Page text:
Anonymity Apps, like Whisper and Secret, allow users to post something without revealing their identity. They offer a safe space for individuals to speak their minds without worrying about negative repercussions. People have shown a rising interest in anonymous posting, a trend that goes against Facebook’s model of building profiles and communicating openly.
Ten years ago Facebook changed the way people use the Internet, to put it simply. Before Facebook, the Internet was rife with “trolls” who would hide behind a meaningless username, or pseudonym. After ten years of Facebook, the culture has molded into a place where users would publish their real names and photographs on their personal profiles. Now, people create an online personality to communicate their ideas and express themselves.
Recently, the shift has begun to change back toward a preference for anonymity. When Facebook became so ubiquitous that parents and grandparents joined, users have been given reason to pause before posting just anything. With bosses and hiring managers checking social media usage, the public now has to consider if their profile could negatively impact their job security.
“It’s like people are living their digital lives in front of a window,” Whisper CEO, Michael Heyward, 26, said. “No one is not going to show their best self…Identity can feel sort of shackling, But if you remove that, it can lead to intimacy.”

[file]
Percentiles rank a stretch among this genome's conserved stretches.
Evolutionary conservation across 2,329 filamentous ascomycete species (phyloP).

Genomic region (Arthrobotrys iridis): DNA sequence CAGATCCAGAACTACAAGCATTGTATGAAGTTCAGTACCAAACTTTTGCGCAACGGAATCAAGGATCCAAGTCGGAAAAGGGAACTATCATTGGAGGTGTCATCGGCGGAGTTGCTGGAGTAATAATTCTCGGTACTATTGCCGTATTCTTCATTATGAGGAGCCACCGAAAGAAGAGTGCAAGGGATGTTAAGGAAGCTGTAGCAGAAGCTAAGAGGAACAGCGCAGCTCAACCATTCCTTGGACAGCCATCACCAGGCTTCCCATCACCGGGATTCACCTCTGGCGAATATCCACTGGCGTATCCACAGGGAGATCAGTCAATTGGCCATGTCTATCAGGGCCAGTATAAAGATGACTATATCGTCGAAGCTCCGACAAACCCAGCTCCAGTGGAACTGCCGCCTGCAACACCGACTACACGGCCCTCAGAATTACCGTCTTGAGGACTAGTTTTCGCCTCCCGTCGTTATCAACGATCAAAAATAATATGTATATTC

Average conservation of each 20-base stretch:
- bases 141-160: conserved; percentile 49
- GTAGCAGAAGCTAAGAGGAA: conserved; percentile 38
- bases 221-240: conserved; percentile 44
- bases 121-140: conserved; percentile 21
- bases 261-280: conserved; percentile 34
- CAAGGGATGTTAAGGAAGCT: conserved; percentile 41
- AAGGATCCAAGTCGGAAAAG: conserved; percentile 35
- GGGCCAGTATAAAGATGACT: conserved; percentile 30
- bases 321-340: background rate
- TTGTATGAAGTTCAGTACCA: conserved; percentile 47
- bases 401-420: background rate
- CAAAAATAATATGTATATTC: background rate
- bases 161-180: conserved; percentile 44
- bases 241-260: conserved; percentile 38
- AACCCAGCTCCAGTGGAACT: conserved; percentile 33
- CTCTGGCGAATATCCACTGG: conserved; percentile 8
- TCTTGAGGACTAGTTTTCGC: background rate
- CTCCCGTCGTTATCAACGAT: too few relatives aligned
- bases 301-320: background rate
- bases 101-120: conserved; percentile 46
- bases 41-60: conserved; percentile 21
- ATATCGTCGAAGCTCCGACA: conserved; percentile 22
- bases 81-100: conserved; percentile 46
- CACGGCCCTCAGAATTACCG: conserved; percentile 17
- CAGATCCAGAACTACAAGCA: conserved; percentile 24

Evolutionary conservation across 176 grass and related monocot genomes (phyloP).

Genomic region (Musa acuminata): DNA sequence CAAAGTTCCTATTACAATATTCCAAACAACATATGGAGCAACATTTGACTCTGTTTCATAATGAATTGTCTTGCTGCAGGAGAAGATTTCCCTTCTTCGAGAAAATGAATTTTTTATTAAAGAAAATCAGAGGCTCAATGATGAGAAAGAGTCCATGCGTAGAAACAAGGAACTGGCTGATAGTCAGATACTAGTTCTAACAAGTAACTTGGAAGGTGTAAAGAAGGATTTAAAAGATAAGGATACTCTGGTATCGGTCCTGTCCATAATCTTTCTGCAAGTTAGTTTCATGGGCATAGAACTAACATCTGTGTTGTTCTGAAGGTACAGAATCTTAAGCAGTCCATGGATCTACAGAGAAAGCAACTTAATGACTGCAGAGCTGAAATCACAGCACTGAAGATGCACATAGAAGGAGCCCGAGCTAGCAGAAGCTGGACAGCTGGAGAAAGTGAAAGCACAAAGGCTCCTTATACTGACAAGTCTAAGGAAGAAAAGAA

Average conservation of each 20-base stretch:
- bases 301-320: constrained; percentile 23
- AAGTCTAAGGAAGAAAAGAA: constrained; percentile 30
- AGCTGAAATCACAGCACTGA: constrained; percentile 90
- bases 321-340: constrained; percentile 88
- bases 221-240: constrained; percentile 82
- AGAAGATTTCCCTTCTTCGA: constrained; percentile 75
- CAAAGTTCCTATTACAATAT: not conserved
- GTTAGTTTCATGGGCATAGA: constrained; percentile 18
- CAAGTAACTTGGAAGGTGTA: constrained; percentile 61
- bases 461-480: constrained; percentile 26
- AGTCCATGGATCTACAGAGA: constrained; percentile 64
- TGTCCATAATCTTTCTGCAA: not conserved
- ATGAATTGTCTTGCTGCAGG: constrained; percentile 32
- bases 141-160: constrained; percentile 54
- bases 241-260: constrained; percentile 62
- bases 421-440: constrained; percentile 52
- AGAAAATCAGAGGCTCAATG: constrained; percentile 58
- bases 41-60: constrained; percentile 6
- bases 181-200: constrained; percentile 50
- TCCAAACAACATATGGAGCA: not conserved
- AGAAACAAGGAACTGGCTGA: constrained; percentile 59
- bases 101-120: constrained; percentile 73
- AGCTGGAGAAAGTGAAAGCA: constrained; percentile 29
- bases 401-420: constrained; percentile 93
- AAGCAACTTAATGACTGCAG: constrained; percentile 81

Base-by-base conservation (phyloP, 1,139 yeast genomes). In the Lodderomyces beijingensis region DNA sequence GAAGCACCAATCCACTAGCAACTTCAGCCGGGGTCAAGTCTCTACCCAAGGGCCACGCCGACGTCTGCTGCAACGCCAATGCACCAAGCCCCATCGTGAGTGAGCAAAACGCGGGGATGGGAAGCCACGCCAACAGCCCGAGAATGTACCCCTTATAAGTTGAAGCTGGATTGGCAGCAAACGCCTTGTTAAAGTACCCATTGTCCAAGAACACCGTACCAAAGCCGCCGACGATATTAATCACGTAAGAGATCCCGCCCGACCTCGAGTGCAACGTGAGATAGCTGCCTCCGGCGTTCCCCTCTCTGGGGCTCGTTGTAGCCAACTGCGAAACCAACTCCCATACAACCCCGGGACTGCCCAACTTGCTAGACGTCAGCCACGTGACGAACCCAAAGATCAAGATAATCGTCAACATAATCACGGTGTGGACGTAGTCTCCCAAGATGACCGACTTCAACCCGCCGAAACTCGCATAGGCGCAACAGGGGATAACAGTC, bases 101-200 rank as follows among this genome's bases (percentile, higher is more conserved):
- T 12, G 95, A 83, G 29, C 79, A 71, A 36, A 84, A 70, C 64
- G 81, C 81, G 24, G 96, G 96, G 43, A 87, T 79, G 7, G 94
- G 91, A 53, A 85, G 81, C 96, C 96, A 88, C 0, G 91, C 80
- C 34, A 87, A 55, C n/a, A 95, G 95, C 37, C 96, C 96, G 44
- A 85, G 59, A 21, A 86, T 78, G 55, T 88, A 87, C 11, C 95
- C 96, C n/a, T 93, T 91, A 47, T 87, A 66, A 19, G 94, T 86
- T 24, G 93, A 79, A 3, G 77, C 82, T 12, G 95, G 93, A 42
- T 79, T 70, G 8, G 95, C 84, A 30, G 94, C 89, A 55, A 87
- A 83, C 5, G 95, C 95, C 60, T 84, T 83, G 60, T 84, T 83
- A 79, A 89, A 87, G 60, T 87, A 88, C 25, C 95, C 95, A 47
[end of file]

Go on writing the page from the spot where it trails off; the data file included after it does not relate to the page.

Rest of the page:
Ideally, individuals would use anonymity apps as a release to honestly express themselves. However, human nature tends to lead to anarchy and disobedience when a person thinks he or she would not suffer the consequences of their actions.
Without accountability, users can post blatant lies, hurtful and hateful speech, and in one case, make a bomb threat.
Advertisers may hesitate about being associated with such negativity, but the public interest in the apps may have enough weight for them to invest anyway. Even though the posts are anonymous, advertisers can still pinpoint the location of where the post originated. Combining the location with information provided from the content within the posts, advertisers could effectively focus their ads toward target groups.
Although rumors that Facebook made a $100 million offer to buy Secret were shot down, Facebook may consider getting their hands on some of the anonymity craze. Still reaping the benefits of purchasing WhatsApp for $19 billion, which boasts over 480 million users, Facebook is not afraid to shell out money to acquire hot startups.
Acquiring a messaging platform that provides anonymity would go against Facebook’s platform to date, so CEO Mark Zuckerberg might prefer to stick to the business model that has worked for the past ten years.